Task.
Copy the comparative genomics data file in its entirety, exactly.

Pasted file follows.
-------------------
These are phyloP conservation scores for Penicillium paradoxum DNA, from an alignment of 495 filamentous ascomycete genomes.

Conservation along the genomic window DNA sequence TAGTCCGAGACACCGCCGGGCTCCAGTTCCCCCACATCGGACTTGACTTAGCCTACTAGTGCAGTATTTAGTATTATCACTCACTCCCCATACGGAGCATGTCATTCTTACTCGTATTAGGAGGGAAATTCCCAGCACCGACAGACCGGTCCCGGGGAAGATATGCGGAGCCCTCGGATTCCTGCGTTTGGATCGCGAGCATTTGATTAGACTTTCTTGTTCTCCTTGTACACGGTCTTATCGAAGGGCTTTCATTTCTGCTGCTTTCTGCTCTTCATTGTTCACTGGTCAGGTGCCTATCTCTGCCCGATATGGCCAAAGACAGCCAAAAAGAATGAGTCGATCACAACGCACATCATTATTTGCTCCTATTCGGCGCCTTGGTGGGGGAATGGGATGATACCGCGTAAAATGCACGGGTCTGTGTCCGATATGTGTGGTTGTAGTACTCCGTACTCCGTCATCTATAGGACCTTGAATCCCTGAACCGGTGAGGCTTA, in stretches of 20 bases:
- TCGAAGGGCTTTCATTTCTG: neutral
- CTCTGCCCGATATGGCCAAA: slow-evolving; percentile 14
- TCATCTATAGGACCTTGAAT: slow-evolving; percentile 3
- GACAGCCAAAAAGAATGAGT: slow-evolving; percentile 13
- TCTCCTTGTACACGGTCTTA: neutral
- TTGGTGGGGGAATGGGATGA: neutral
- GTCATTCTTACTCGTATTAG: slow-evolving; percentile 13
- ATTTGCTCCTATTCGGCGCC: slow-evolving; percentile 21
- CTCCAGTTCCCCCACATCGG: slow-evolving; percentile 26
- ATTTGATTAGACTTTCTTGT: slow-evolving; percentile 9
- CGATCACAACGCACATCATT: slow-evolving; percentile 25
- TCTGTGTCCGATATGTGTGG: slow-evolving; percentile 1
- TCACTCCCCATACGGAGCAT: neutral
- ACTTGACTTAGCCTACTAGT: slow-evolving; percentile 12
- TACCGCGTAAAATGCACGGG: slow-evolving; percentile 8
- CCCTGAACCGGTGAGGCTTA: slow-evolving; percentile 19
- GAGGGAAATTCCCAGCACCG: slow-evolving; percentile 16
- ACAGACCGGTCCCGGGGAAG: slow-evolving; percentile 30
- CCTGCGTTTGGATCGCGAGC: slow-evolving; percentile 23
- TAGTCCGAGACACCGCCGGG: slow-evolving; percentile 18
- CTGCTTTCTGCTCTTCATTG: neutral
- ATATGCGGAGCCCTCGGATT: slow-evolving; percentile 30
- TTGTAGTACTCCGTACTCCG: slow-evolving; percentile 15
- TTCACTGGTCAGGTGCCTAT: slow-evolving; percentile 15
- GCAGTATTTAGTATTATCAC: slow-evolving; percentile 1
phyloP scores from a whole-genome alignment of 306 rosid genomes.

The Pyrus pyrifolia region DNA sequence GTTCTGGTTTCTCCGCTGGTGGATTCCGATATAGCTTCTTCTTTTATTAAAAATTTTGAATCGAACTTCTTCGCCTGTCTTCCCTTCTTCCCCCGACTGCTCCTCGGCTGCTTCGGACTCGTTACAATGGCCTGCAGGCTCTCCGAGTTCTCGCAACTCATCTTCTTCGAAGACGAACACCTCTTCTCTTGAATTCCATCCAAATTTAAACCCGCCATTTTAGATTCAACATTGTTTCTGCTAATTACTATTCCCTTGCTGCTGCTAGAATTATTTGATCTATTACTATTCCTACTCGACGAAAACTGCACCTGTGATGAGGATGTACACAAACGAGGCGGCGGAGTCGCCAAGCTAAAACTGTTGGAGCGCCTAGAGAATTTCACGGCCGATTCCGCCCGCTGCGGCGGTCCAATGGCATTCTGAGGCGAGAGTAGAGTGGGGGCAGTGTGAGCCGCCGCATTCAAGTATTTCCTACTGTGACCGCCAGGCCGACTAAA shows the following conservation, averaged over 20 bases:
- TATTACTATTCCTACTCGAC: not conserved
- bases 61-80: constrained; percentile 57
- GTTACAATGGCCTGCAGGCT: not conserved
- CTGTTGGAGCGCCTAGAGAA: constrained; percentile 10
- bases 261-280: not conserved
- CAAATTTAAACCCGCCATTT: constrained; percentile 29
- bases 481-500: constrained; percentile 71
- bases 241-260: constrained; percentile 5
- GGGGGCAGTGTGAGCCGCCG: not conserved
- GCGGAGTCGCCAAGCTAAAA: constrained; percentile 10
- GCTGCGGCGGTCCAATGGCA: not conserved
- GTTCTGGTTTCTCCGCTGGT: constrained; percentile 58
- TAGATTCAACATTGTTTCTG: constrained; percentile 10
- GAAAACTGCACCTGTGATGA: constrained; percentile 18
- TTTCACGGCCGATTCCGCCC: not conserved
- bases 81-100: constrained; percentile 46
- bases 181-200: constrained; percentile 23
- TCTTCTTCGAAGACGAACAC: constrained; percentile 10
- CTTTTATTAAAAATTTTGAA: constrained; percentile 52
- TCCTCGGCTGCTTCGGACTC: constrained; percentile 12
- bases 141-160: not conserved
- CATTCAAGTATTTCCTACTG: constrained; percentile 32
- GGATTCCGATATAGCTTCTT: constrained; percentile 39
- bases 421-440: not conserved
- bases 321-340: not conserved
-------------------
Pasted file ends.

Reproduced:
These are phyloP conservation scores for Penicillium paradoxum DNA, from an alignment of 495 filamentous ascomycete genomes.

Conservation along the genomic window DNA sequence TAGTCCGAGACACCGCCGGGCTCCAGTTCCCCCACATCGGACTTGACTTAGCCTACTAGTGCAGTATTTAGTATTATCACTCACTCCCCATACGGAGCATGTCATTCTTACTCGTATTAGGAGGGAAATTCCCAGCACCGACAGACCGGTCCCGGGGAAGATATGCGGAGCCCTCGGATTCCTGCGTTTGGATCGCGAGCATTTGATTAGACTTTCTTGTTCTCCTTGTACACGGTCTTATCGAAGGGCTTTCATTTCTGCTGCTTTCTGCTCTTCATTGTTCACTGGTCAGGTGCCTATCTCTGCCCGATATGGCCAAAGACAGCCAAAAAGAATGAGTCGATCACAACGCACATCATTATTTGCTCCTATTCGGCGCCTTGGTGGGGGAATGGGATGATACCGCGTAAAATGCACGGGTCTGTGTCCGATATGTGTGGTTGTAGTACTCCGTACTCCGTCATCTATAGGACCTTGAATCCCTGAACCGGTGAGGCTTA, in stretches of 20 bases:
- TCGAAGGGCTTTCATTTCTG: neutral
- CTCTGCCCGATATGGCCAAA: slow-evolving; percentile 14
- TCATCTATAGGACCTTGAAT: slow-evolving; percentile 3
- GACAGCCAAAAAGAATGAGT: slow-evolving; percentile 13
- TCTCCTTGTACACGGTCTTA: neutral
- TTGGTGGGGGAATGGGATGA: neutral
- GTCATTCTTACTCGTATTAG: slow-evolving; percentile 13
- ATTTGCTCCTATTCGGCGCC: slow-evolving; percentile 21
- CTCCAGTTCCCCCACATCGG: slow-evolving; percentile 26
- ATTTGATTAGACTTTCTTGT: slow-evolving; percentile 9
- CGATCACAACGCACATCATT: slow-evolving; percentile 25
- TCTGTGTCCGATATGTGTGG: slow-evolving; percentile 1
- TCACTCCCCATACGGAGCAT: neutral
- ACTTGACTTAGCCTACTAGT: slow-evolving; percentile 12
- TACCGCGTAAAATGCACGGG: slow-evolving; percentile 8
- CCCTGAACCGGTGAGGCTTA: slow-evolving; percentile 19
- GAGGGAAATTCCCAGCACCG: slow-evolving; percentile 16
- ACAGACCGGTCCCGGGGAAG: slow-evolving; percentile 30
- CCTGCGTTTGGATCGCGAGC: slow-evolving; percentile 23
- TAGTCCGAGACACCGCCGGG: slow-evolving; percentile 18
- CTGCTTTCTGCTCTTCATTG: neutral
- ATATGCGGAGCCCTCGGATT: slow-evolving; percentile 30
- TTGTAGTACTCCGTACTCCG: slow-evolving; percentile 15
- TTCACTGGTCAGGTGCCTAT: slow-evolving; percentile 15
- GCAGTATTTAGTATTATCAC: slow-evolving; percentile 1
phyloP scores from a whole-genome alignment of 306 rosid genomes.

The Pyrus pyrifolia region DNA sequence GTTCTGGTTTCTCCGCTGGTGGATTCCGATATAGCTTCTTCTTTTATTAAAAATTTTGAATCGAACTTCTTCGCCTGTCTTCCCTTCTTCCCCCGACTGCTCCTCGGCTGCTTCGGACTCGTTACAATGGCCTGCAGGCTCTCCGAGTTCTCGCAACTCATCTTCTTCGAAGACGAACACCTCTTCTCTTGAATTCCATCCAAATTTAAACCCGCCATTTTAGATTCAACATTGTTTCTGCTAATTACTATTCCCTTGCTGCTGCTAGAATTATTTGATCTATTACTATTCCTACTCGACGAAAACTGCACCTGTGATGAGGATGTACACAAACGAGGCGGCGGAGTCGCCAAGCTAAAACTGTTGGAGCGCCTAGAGAATTTCACGGCCGATTCCGCCCGCTGCGGCGGTCCAATGGCATTCTGAGGCGAGAGTAGAGTGGGGGCAGTGTGAGCCGCCGCATTCAAGTATTTCCTACTGTGACCGCCAGGCCGACTAAA shows the following conservation, averaged over 20 bases:
- TATTACTATTCCTACTCGAC: not conserved
- bases 61-80: constrained; percentile 57
- GTTACAATGGCCTGCAGGCT: not conserved
- CTGTTGGAGCGCCTAGAGAA: constrained; percentile 10
- bases 261-280: not conserved
- CAAATTTAAACCCGCCATTT: constrained; percentile 29
- bases 481-500: constrained; percentile 71
- bases 241-260: constrained; percentile 5
- GGGGGCAGTGTGAGCCGCCG: not conserved
- GCGGAGTCGCCAAGCTAAAA: constrained; percentile 10
- GCTGCGGCGGTCCAATGGCA: not conserved
- GTTCTGGTTTCTCCGCTGGT: constrained; percentile 58
- TAGATTCAACATTGTTTCTG: constrained; percentile 10
- GAAAACTGCACCTGTGATGA: constrained; percentile 18
- TTTCACGGCCGATTCCGCCC: not conserved
- bases 81-100: constrained; percentile 46
- bases 181-200: constrained; percentile 23
- TCTTCTTCGAAGACGAACAC: constrained; percentile 10
- CTTTTATTAAAAATTTTGAA: constrained; percentile 52
- TCCTCGGCTGCTTCGGACTC: constrained; percentile 12
- bases 141-160: not conserved
- CATTCAAGTATTTCCTACTG: constrained; percentile 32
- GGATTCCGATATAGCTTCTT: constrained; percentile 39
- bases 421-440: not conserved
- bases 321-340: not conserved